The goat was protesting as we loaded her into the back of the rapidly filling 4WD. Three adults, six kids, one goat with her baby, all our luggage, and sixty litres of water. We were in Danja, having met up with our friends the Short family for a weekend trip. They live in the bush with Fulani people, in a tiny village that depends on a well for water and millet for food. We had got up early to catch the bus from Galmi out to Maradi, the third biggest city in Niger and for us like visiting a bustling metropolis.
From the city lights of Maradi we headed out bush on a twisting sandy track that meandered through tall grasses and fields growing millet and sorghum. The Shorts live on a small piece of land that belongs to their Fulani neighbour, the chief of Yoole village. Some time ago they approached the village members with a plan to live amongst them with the intention of learning their language and culture. The village community have welcomed them and a small TIMO team, living in four small houses dotted through Yoole and the neighbouring village.
The Shorts’ house is basic but comfortable, built from mudbricks coated with cement. Water comes from the communal well, drawn daily by each village family using a set of bulls and a very long rope. There is some solar power for a few small lights. They eat similar food to the Fulani (as well as some good Aussie meals that don’t need a fridge), grow crops in the sandy soil and keep chooks. The goat (plus kid) was a happy addition to the scene.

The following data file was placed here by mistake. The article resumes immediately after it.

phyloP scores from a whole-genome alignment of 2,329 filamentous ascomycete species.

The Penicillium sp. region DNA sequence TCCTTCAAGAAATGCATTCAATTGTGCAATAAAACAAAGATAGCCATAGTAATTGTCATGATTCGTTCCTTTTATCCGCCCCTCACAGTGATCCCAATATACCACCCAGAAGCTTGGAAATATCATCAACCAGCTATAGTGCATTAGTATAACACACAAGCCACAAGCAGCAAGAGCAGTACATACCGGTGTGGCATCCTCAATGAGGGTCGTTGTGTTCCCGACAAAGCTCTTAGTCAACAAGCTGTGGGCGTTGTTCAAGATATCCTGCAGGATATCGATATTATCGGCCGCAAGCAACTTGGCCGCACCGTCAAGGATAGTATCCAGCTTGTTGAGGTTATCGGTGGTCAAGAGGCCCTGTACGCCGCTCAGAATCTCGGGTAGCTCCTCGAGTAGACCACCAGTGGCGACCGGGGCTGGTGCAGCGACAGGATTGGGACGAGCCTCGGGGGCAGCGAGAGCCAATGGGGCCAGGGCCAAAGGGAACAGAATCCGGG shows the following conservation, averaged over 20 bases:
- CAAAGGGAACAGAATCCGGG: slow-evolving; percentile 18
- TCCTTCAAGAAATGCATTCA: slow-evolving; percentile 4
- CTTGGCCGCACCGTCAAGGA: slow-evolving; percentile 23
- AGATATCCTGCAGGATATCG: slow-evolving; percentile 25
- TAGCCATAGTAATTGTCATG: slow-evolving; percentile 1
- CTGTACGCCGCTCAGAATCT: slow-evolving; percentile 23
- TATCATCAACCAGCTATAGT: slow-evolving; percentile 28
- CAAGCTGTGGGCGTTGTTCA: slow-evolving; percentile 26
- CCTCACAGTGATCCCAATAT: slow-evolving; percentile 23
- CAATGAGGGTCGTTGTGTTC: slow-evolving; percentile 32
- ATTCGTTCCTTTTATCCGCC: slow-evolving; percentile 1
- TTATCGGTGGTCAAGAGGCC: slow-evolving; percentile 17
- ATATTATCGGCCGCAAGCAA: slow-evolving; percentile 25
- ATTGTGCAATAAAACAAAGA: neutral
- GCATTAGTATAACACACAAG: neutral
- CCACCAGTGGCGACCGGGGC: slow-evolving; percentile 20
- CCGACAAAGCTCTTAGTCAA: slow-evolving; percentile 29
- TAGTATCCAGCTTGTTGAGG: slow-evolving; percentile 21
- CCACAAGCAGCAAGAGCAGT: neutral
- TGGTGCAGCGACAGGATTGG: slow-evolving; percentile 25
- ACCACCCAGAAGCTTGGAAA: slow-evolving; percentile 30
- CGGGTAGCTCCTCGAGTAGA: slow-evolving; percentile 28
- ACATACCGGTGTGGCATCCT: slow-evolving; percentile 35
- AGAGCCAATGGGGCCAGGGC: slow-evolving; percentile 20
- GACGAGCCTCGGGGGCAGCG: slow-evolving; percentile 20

During our stay in Yoole village we had opportunities to visit the neighbours. Each family group lives in a small collection of huts with circular grain storage buildings dotted around. There were a number of neighbours needing dressings and help with health issues. Some twins were born unexpectedly just before we arrived, and sadly the much smaller second twin died after a few days. The difficulties for Fulani in this village to get and afford good healthcare were painfully obvious.
The Fulani were invariably welcoming to us, inviting us to sit with them and drink millet in various forms – a thin drink of very fine millet flour called shutem, and a runny millet porridge laced with ginger and chilli known as kunnu. Millet is the staple food, and each morning before sunrise we could hear the women pounding it with their big wooden mortar and pestles. We all had a go pounding the millet – it was very hard work just to get it to an edible stage, let alone the six day process of pounding it to a fine flour, soaking it, pounding it again and again, and cooking it. It made us appreciate how readily people shared what they had.
The kids had a fantastic time climbing trees, harvesting peanuts, playing with chooks and goats, and experiencing village life. It was so special to be part of village life in a place so different to our experience.